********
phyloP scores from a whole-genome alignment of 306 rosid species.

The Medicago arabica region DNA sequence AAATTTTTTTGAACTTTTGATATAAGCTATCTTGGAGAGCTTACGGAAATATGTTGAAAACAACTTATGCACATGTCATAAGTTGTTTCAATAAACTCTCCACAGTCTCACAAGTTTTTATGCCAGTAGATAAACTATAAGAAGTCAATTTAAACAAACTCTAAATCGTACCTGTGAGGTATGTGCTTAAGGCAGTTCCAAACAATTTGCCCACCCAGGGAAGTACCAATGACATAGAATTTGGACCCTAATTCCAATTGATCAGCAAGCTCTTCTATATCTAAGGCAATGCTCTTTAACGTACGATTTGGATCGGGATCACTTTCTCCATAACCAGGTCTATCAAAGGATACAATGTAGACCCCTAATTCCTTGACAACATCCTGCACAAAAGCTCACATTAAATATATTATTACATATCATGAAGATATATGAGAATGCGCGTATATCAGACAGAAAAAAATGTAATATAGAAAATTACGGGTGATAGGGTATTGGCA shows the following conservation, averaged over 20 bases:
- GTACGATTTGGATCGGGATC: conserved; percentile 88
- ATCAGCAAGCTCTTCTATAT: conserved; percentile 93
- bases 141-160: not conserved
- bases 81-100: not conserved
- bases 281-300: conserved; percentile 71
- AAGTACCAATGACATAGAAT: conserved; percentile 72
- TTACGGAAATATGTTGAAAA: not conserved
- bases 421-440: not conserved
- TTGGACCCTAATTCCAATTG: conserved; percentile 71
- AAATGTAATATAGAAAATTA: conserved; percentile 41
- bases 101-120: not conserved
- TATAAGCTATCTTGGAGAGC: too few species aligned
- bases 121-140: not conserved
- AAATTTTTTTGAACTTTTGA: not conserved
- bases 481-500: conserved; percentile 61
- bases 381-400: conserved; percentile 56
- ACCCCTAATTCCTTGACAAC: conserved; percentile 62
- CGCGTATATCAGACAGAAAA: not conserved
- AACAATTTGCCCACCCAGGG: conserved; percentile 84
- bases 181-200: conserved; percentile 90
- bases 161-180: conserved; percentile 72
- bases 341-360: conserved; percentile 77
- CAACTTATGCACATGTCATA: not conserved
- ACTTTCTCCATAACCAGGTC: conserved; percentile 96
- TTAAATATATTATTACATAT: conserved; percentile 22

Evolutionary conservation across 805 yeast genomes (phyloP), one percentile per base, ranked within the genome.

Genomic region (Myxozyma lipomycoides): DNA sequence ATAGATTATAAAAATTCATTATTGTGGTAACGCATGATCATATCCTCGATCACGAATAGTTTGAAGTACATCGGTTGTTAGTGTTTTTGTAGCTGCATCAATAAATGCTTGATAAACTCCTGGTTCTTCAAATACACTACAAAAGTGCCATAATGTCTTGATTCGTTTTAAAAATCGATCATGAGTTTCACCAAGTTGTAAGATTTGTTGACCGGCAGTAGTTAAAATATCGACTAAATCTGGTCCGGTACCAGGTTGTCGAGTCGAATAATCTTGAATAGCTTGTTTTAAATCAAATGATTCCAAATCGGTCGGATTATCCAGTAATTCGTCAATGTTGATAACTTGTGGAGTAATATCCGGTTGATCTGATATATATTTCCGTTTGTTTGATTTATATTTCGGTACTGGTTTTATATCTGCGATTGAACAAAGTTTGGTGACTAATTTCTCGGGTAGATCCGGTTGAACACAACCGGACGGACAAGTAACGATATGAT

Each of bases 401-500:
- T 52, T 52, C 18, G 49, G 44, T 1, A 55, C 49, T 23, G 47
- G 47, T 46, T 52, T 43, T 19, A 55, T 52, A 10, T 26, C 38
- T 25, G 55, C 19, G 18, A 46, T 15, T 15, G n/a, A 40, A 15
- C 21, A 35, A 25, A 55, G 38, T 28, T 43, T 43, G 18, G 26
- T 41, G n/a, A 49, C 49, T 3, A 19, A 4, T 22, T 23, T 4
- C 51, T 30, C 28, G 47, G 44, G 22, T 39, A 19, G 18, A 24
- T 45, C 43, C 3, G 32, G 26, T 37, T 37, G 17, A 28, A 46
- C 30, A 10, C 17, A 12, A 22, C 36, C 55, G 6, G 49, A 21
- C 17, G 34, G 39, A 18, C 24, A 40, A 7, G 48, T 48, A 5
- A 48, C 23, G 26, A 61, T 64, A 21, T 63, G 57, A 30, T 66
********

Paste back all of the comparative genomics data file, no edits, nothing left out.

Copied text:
phyloP scores from a whole-genome alignment of 306 rosid species.

The Medicago arabica region DNA sequence AAATTTTTTTGAACTTTTGATATAAGCTATCTTGGAGAGCTTACGGAAATATGTTGAAAACAACTTATGCACATGTCATAAGTTGTTTCAATAAACTCTCCACAGTCTCACAAGTTTTTATGCCAGTAGATAAACTATAAGAAGTCAATTTAAACAAACTCTAAATCGTACCTGTGAGGTATGTGCTTAAGGCAGTTCCAAACAATTTGCCCACCCAGGGAAGTACCAATGACATAGAATTTGGACCCTAATTCCAATTGATCAGCAAGCTCTTCTATATCTAAGGCAATGCTCTTTAACGTACGATTTGGATCGGGATCACTTTCTCCATAACCAGGTCTATCAAAGGATACAATGTAGACCCCTAATTCCTTGACAACATCCTGCACAAAAGCTCACATTAAATATATTATTACATATCATGAAGATATATGAGAATGCGCGTATATCAGACAGAAAAAAATGTAATATAGAAAATTACGGGTGATAGGGTATTGGCA shows the following conservation, averaged over 20 bases:
- GTACGATTTGGATCGGGATC: conserved; percentile 88
- ATCAGCAAGCTCTTCTATAT: conserved; percentile 93
- bases 141-160: not conserved
- bases 81-100: not conserved
- bases 281-300: conserved; percentile 71
- AAGTACCAATGACATAGAAT: conserved; percentile 72
- TTACGGAAATATGTTGAAAA: not conserved
- bases 421-440: not conserved
- TTGGACCCTAATTCCAATTG: conserved; percentile 71
- AAATGTAATATAGAAAATTA: conserved; percentile 41
- bases 101-120: not conserved
- TATAAGCTATCTTGGAGAGC: too few species aligned
- bases 121-140: not conserved
- AAATTTTTTTGAACTTTTGA: not conserved
- bases 481-500: conserved; percentile 61
- bases 381-400: conserved; percentile 56
- ACCCCTAATTCCTTGACAAC: conserved; percentile 62
- CGCGTATATCAGACAGAAAA: not conserved
- AACAATTTGCCCACCCAGGG: conserved; percentile 84
- bases 181-200: conserved; percentile 90
- bases 161-180: conserved; percentile 72
- bases 341-360: conserved; percentile 77
- CAACTTATGCACATGTCATA: not conserved
- ACTTTCTCCATAACCAGGTC: conserved; percentile 96
- TTAAATATATTATTACATAT: conserved; percentile 22

Evolutionary conservation across 805 yeast genomes (phyloP), one percentile per base, ranked within the genome.

Genomic region (Myxozyma lipomycoides): DNA sequence ATAGATTATAAAAATTCATTATTGTGGTAACGCATGATCATATCCTCGATCACGAATAGTTTGAAGTACATCGGTTGTTAGTGTTTTTGTAGCTGCATCAATAAATGCTTGATAAACTCCTGGTTCTTCAAATACACTACAAAAGTGCCATAATGTCTTGATTCGTTTTAAAAATCGATCATGAGTTTCACCAAGTTGTAAGATTTGTTGACCGGCAGTAGTTAAAATATCGACTAAATCTGGTCCGGTACCAGGTTGTCGAGTCGAATAATCTTGAATAGCTTGTTTTAAATCAAATGATTCCAAATCGGTCGGATTATCCAGTAATTCGTCAATGTTGATAACTTGTGGAGTAATATCCGGTTGATCTGATATATATTTCCGTTTGTTTGATTTATATTTCGGTACTGGTTTTATATCTGCGATTGAACAAAGTTTGGTGACTAATTTCTCGGGTAGATCCGGTTGAACACAACCGGACGGACAAGTAACGATATGAT

Each of bases 401-500:
- T 52, T 52, C 18, G 49, G 44, T 1, A 55, C 49, T 23, G 47
- G 47, T 46, T 52, T 43, T 19, A 55, T 52, A 10, T 26, C 38
- T 25, G 55, C 19, G 18, A 46, T 15, T 15, G n/a, A 40, A 15
- C 21, A 35, A 25, A 55, G 38, T 28, T 43, T 43, G 18, G 26
- T 41, G n/a, A 49, C 49, T 3, A 19, A 4, T 22, T 23, T 4
- C 51, T 30, C 28, G 47, G 44, G 22, T 39, A 19, G 18, A 24
- T 45, C 43, C 3, G 32, G 26, T 37, T 37, G 17, A 28, A 46
- C 30, A 10, C 17, A 12, A 22, C 36, C 55, G 6, G 49, A 21
- C 17, G 34, G 39, A 18, C 24, A 40, A 7, G 48, T 48, A 5
- A 48, C 23, G 26, A 61, T 64, A 21, T 63, G 57, A 30, T 66